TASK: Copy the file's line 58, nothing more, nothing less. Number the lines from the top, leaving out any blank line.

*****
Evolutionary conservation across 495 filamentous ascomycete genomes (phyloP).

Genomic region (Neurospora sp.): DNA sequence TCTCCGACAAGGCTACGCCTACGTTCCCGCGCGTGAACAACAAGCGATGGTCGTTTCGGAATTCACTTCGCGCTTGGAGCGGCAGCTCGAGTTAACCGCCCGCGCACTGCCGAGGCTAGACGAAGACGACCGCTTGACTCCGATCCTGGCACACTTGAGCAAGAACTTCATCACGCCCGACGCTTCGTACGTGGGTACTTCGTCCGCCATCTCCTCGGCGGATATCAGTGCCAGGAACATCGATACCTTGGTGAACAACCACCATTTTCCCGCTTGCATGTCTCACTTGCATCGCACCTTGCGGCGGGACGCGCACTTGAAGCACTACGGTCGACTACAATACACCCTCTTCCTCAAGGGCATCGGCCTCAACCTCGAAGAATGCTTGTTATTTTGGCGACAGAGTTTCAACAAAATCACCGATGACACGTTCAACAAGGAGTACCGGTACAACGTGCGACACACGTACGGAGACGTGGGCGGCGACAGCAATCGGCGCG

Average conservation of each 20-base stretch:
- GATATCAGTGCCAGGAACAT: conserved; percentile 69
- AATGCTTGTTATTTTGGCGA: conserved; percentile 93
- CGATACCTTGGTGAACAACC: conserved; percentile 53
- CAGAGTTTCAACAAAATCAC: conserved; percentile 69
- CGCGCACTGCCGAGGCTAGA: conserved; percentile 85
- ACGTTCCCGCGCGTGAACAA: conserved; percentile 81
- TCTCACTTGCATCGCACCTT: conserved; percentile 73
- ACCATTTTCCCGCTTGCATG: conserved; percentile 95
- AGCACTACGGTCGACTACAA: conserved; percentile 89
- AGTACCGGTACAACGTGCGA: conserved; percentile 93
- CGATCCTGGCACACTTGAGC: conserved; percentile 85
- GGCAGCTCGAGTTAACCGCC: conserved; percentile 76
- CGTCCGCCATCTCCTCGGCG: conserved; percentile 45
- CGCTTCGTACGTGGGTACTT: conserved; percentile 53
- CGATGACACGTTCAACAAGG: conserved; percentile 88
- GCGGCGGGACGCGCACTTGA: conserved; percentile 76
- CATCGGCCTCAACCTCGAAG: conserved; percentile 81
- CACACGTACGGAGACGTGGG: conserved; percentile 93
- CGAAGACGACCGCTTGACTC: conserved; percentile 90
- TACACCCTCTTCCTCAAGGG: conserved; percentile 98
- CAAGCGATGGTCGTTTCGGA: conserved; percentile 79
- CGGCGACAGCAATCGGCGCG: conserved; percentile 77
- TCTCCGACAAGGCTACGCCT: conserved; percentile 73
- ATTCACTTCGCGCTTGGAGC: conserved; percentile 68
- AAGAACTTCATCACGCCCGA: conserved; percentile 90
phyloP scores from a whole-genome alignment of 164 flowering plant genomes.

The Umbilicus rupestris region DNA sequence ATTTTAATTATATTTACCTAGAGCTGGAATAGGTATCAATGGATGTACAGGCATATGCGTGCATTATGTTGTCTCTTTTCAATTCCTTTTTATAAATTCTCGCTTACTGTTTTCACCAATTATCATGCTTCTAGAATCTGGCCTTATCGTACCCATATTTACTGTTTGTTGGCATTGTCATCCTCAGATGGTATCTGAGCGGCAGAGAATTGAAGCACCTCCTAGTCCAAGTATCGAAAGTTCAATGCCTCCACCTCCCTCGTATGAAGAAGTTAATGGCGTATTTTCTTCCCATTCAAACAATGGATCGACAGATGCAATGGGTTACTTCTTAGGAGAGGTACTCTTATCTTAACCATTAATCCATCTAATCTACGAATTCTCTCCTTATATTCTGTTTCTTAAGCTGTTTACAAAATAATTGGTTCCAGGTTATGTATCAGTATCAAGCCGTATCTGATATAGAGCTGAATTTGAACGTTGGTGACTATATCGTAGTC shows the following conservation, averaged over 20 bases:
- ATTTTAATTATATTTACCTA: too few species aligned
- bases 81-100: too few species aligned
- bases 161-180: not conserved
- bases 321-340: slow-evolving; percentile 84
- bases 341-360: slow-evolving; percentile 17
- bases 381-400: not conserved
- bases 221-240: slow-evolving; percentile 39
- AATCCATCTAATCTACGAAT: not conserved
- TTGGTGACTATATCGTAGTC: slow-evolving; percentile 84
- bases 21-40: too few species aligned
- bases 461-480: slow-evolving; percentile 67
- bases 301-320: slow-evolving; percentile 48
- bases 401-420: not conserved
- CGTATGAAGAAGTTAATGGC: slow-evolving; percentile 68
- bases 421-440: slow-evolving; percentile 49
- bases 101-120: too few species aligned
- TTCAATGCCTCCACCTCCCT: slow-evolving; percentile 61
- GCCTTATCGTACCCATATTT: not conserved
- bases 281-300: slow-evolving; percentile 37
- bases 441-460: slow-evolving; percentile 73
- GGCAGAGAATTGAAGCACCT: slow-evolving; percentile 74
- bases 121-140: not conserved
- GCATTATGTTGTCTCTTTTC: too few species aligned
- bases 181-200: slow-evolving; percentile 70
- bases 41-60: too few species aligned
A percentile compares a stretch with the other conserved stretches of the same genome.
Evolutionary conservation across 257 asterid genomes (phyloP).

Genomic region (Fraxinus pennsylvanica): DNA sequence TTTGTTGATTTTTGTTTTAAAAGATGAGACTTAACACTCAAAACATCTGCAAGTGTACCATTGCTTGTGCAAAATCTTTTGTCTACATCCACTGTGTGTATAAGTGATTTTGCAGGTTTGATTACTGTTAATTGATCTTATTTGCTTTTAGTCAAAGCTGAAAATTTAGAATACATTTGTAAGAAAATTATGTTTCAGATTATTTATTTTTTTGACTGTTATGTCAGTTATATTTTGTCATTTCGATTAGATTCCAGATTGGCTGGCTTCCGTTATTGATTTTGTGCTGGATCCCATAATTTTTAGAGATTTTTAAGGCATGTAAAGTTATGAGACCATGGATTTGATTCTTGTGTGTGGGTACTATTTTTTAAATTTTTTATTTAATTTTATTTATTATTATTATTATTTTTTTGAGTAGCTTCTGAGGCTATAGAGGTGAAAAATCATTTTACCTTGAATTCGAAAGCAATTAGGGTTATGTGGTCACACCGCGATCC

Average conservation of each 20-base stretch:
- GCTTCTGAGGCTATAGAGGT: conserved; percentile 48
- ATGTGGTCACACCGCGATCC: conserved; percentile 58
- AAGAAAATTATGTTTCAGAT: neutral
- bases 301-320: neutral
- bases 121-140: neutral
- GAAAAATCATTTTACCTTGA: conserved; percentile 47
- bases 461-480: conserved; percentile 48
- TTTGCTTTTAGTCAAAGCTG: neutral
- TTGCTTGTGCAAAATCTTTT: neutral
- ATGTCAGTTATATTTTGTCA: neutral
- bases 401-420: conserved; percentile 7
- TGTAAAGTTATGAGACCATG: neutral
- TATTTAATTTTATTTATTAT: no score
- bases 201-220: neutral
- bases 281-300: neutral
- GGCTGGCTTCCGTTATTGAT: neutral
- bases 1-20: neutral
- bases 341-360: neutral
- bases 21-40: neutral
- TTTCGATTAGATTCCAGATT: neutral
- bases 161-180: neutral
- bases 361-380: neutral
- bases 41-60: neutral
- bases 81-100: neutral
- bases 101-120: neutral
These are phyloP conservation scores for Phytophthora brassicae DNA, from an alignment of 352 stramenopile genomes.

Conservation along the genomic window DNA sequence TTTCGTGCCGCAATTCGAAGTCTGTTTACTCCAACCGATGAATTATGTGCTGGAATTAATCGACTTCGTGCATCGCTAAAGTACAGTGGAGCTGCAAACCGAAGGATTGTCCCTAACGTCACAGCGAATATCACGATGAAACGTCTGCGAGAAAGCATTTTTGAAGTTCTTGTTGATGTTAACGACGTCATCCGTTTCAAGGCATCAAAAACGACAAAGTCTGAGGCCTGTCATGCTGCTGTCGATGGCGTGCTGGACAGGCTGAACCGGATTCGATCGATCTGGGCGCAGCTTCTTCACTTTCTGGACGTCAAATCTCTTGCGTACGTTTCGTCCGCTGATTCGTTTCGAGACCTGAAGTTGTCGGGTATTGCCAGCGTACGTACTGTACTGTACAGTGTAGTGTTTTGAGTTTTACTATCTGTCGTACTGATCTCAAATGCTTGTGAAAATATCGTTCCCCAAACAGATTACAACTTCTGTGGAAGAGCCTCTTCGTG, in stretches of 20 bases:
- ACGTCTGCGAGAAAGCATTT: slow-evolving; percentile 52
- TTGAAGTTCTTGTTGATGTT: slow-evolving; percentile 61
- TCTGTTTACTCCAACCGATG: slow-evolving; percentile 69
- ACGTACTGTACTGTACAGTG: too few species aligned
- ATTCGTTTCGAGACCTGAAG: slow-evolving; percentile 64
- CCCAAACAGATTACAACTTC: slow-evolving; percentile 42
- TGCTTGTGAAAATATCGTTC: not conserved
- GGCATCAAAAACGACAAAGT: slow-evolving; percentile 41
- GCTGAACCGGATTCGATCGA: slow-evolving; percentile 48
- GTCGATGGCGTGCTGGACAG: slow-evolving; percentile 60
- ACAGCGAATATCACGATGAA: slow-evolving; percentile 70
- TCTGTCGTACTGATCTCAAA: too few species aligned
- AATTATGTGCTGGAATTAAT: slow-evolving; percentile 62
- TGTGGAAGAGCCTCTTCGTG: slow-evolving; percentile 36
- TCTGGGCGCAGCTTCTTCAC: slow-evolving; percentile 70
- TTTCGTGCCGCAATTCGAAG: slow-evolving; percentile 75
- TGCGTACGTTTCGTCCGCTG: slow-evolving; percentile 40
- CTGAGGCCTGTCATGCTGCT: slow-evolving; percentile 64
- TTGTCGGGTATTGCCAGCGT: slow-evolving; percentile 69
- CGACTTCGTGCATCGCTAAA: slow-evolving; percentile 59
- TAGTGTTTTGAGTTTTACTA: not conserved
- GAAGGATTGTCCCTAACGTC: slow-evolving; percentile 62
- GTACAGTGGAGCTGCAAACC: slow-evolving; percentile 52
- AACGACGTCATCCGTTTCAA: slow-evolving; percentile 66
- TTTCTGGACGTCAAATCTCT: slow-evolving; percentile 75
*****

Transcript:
Genomic region (Fraxinus pennsylvanica): DNA sequence TTTGTTGATTTTTGTTTTAAAAGATGAGACTTAACACTCAAAACATCTGCAAGTGTACCATTGCTTGTGCAAAATCTTTTGTCTACATCCACTGTGTGTATAAGTGATTTTGCAGGTTTGATTACTGTTAATTGATCTTATTTGCTTTTAGTCAAAGCTGAAAATTTAGAATACATTTGTAAGAAAATTATGTTTCAGATTATTTATTTTTTTGACTGTTATGTCAGTTATATTTTGTCATTTCGATTAGATTCCAGATTGGCTGGCTTCCGTTATTGATTTTGTGCTGGATCCCATAATTTTTAGAGATTTTTAAGGCATGTAAAGTTATGAGACCATGGATTTGATTCTTGTGTGTGGGTACTATTTTTTAAATTTTTTATTTAATTTTATTTATTATTATTATTATTTTTTTGAGTAGCTTCTGAGGCTATAGAGGTGAAAAATCATTTTACCTTGAATTCGAAAGCAATTAGGGTTATGTGGTCACACCGCGATCC